Is ownership the cheapest form of BEE?

Companies with sales under R50M that achieve 51% BEE ownership automatically qualify as level 2 BEE and don’t need to spend on any other scorecard points, those with 100% BEE ownership are automatic level 1. Is it better to go with ownership or spend on the rest of the scorecard? Our analysis shows that ownership leaves far more value in the hands of the existing shareholders than compliance with the rest of the scorecard: in the example below doing nothing about BEE leads to a value of R16.4M – all to existing shareholders. Doing BEE by the other scorecard points leads to a value of R23.7M – all to existing shareholders. Doing BEE via a 51% ownership deal leads to a value of R37.3M for the whole company of which the existing shareholders get R26.5M – by far the best deal overall.

Is ownership the cheapest form of BEE?

One of the most highly experienced BEE consultants we work with said recently that in her opinion ‘BEE ownership is the cheapest form of BEE and makes more sense than anything else on the scorecard’.

How true is that statement?

As a recap, transformation is measured across a variety of scorecards, each of which have different high-level targets:

  • Ownership (25.1%)
  • Skills development (3% of turnover)
  • Supplier development (1% NPAT)
  • Enterprise development (1% NPAT)
  • Socio-economic development (1% NPAT)

Note that we’re illustrating this discussion using the generic scorecard and ignoring the sub-components of each (e.g. how much of ownership goes to black females). These details don’t impact the calculations. We’re also only working with EMEs and QSEs here, as Generic companies need to comply with all elements of the scorecard.

Let’s illustrate our example with the story of ‘White Co’:

WhiteCo is a family business that manufactures special widgets – the business makes R5M PAT from a turnover of R30M (i.e. it’s a QSE). While the widgets are used across industry most of the buyers in turn supply large SOEs or SOCs and so there is a lot of pressure for WhiteCo to transform. Against all of this, there are 3 other players in the market, all of whom make slightly different but practically interchangeable widgets. One is already level 3 BEE, one is level 5 (same as WhiteCo) and the other doesn’t support BEE and will never do so (WhiteCo knows this because the company is struggling to get new work and staff have been sending their CVs…).

WhiteCo wants to use BEE to increase its competitiveness, but they are uncertain if the investment in BEE is worthwhile. So, here’s the high-level analysis they run:

Can they ignore BEE?

The first question is what happens if they do nothing? Firstly, with the overall SA economy not growing and with likely export markets already dominated by China, WhiteCo’s profitability depends almost entirely on their local market share. Based on discussions with customers, management determine that unless they get to at least level 3, the business will lose 15% of sales per year as customers shift spend to the level 3 BEE Co. This trend would be expected to continue, with the result that WhiteCo would be almost worthless 5 years from now.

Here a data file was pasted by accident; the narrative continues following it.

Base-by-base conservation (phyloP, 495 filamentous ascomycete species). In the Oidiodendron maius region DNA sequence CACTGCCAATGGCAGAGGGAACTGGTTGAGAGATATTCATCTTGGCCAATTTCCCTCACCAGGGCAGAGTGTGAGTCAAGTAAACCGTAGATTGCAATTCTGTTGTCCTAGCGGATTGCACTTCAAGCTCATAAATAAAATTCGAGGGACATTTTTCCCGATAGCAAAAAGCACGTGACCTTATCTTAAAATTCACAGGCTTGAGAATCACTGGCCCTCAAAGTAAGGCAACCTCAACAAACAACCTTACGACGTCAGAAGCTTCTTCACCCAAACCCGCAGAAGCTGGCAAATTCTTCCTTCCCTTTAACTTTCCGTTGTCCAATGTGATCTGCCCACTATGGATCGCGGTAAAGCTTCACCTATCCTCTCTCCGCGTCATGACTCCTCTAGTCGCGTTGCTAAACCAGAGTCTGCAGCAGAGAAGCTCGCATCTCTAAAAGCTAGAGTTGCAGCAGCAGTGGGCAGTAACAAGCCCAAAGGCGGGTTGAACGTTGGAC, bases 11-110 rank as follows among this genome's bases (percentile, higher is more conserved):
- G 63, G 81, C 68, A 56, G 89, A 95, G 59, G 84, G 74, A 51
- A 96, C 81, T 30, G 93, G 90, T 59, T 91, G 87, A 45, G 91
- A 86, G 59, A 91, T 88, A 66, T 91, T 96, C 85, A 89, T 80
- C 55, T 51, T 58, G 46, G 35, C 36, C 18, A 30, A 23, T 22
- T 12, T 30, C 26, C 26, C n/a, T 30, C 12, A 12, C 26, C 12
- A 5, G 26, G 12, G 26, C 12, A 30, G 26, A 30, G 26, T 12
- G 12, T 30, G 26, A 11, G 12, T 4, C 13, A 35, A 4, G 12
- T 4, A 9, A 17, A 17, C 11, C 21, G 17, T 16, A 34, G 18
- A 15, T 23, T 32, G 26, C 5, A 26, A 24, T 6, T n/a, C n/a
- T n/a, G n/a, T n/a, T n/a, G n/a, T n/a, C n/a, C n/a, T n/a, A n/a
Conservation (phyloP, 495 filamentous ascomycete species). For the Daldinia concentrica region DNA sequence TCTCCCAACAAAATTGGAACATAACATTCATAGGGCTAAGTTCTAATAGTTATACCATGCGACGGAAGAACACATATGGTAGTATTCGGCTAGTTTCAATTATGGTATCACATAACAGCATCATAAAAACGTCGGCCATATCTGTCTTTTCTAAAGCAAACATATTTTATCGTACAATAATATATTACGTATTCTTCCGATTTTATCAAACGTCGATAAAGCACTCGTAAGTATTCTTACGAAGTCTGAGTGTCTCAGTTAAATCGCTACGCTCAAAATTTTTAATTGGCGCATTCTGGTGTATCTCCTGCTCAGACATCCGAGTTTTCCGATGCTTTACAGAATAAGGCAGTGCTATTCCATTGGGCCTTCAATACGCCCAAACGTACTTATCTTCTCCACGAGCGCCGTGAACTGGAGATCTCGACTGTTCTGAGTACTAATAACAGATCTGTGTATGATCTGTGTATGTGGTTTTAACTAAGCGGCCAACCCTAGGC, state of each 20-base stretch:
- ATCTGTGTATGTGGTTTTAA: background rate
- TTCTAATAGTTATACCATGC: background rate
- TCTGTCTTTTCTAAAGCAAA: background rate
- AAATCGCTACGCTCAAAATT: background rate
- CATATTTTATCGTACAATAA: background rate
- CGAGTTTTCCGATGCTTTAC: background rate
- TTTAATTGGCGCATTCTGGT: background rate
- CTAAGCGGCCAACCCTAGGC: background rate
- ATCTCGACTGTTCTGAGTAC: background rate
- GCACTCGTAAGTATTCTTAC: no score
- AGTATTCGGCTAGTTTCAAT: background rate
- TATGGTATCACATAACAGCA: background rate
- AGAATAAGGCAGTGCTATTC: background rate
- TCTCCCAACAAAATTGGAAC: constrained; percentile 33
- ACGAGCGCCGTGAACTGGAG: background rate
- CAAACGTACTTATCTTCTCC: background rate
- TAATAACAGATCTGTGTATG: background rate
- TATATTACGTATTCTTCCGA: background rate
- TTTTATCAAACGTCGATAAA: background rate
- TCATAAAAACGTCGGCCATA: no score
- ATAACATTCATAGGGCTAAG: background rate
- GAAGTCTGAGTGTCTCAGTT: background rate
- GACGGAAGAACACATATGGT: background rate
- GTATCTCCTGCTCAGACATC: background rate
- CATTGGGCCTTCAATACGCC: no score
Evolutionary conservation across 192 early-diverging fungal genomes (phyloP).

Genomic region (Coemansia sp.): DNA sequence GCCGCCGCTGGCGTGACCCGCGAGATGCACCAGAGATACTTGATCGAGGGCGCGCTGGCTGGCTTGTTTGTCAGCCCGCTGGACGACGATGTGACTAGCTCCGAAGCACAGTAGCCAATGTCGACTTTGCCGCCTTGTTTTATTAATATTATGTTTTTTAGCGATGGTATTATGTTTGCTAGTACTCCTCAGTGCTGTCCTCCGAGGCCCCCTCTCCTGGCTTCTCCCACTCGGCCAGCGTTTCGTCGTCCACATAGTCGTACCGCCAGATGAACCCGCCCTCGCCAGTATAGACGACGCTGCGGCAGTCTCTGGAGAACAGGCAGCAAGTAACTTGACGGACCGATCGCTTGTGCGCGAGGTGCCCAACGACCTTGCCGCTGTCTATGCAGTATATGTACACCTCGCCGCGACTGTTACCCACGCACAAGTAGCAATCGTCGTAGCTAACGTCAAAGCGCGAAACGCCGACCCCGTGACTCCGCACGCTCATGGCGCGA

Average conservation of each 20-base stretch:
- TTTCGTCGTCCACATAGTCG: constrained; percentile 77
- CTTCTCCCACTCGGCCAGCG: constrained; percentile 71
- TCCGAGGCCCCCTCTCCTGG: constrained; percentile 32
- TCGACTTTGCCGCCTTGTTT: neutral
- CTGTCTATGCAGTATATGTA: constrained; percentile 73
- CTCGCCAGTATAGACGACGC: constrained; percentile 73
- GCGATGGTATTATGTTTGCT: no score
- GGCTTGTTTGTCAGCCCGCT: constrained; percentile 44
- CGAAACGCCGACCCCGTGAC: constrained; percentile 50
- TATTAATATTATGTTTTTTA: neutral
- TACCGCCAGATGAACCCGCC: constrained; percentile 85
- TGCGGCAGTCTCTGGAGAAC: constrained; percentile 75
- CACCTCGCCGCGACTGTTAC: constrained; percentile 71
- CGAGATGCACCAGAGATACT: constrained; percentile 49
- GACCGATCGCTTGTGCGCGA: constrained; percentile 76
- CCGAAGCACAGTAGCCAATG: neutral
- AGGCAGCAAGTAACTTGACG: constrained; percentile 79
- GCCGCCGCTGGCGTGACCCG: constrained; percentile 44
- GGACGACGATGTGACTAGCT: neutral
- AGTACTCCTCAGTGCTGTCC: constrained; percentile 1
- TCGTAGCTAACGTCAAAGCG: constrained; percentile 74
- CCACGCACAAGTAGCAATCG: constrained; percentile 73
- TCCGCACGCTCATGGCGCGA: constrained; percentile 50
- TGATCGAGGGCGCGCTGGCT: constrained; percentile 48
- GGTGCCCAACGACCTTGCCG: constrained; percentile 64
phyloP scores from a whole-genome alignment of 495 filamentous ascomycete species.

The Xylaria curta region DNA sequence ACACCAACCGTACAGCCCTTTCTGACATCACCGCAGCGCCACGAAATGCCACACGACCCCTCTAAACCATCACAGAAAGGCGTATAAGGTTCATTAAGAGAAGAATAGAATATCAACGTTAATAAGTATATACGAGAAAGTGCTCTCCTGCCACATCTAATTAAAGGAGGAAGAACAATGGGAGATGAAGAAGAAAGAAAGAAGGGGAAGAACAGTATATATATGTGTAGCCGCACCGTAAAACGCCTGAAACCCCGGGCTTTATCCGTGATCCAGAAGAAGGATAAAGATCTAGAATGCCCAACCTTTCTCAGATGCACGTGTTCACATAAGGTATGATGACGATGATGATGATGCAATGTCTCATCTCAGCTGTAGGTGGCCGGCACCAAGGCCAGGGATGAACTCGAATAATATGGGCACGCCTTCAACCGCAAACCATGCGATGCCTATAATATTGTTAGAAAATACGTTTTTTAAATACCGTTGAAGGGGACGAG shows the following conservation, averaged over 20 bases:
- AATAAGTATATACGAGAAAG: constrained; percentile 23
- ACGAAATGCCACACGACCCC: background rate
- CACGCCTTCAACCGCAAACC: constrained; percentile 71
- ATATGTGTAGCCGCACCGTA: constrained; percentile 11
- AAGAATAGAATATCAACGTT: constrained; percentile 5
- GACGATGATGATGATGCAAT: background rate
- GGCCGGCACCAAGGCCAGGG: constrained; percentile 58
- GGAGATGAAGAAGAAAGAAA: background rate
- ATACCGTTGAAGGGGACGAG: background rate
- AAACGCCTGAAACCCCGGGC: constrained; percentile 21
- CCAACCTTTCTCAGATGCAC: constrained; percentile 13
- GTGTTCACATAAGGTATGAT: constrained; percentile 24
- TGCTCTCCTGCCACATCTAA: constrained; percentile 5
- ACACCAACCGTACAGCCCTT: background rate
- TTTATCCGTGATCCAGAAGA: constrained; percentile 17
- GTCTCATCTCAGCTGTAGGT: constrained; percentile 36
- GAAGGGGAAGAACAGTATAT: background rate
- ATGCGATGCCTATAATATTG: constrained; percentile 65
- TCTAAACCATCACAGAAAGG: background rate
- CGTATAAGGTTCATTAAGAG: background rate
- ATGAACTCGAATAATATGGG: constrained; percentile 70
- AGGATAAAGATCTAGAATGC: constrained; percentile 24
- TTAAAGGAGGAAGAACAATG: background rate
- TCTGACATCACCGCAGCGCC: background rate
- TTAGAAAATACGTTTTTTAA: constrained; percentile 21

How much would BEE help them grow?

The second question is what would the impact of getting the right level of BEE be? Based on discussions with customers, management realise that if they can get to Level 2, they’d have a real competitive advantage. Customers promise an extra 10%-20% of sales if they get to level 2, depending on how Level 2 is reached.

Ownership is a priority element for your customers, so they reward it more highly:

WhiteCo are told by a number of their customers that ownership is rated more highly than the rest of the scorecard, and that the target is 51%. They work out that they can grow by 20% if they achieve 51% ownership, but only 10% if they get to level 2 by non-ownership means. (The reason for this is that ownership of suppliers is important in how it counts towards to big company’s own scorecard).

To determine which path is better, the WhiteCo Financial Director runs a DCF (discounted cash flow) valuation analysis of WhiteCo, comparing the costs of complying with the different scorecard elements. Of particular interest is ownership – because they know that as a QSE they can get an automatic level 2 by getting 51% black ownership and don’t have to spend on any other scorecard element until they reach the Generic category. Getting this right would free up cash for expansion, or would it?

These are the key growth and discount rate assumptions in the model: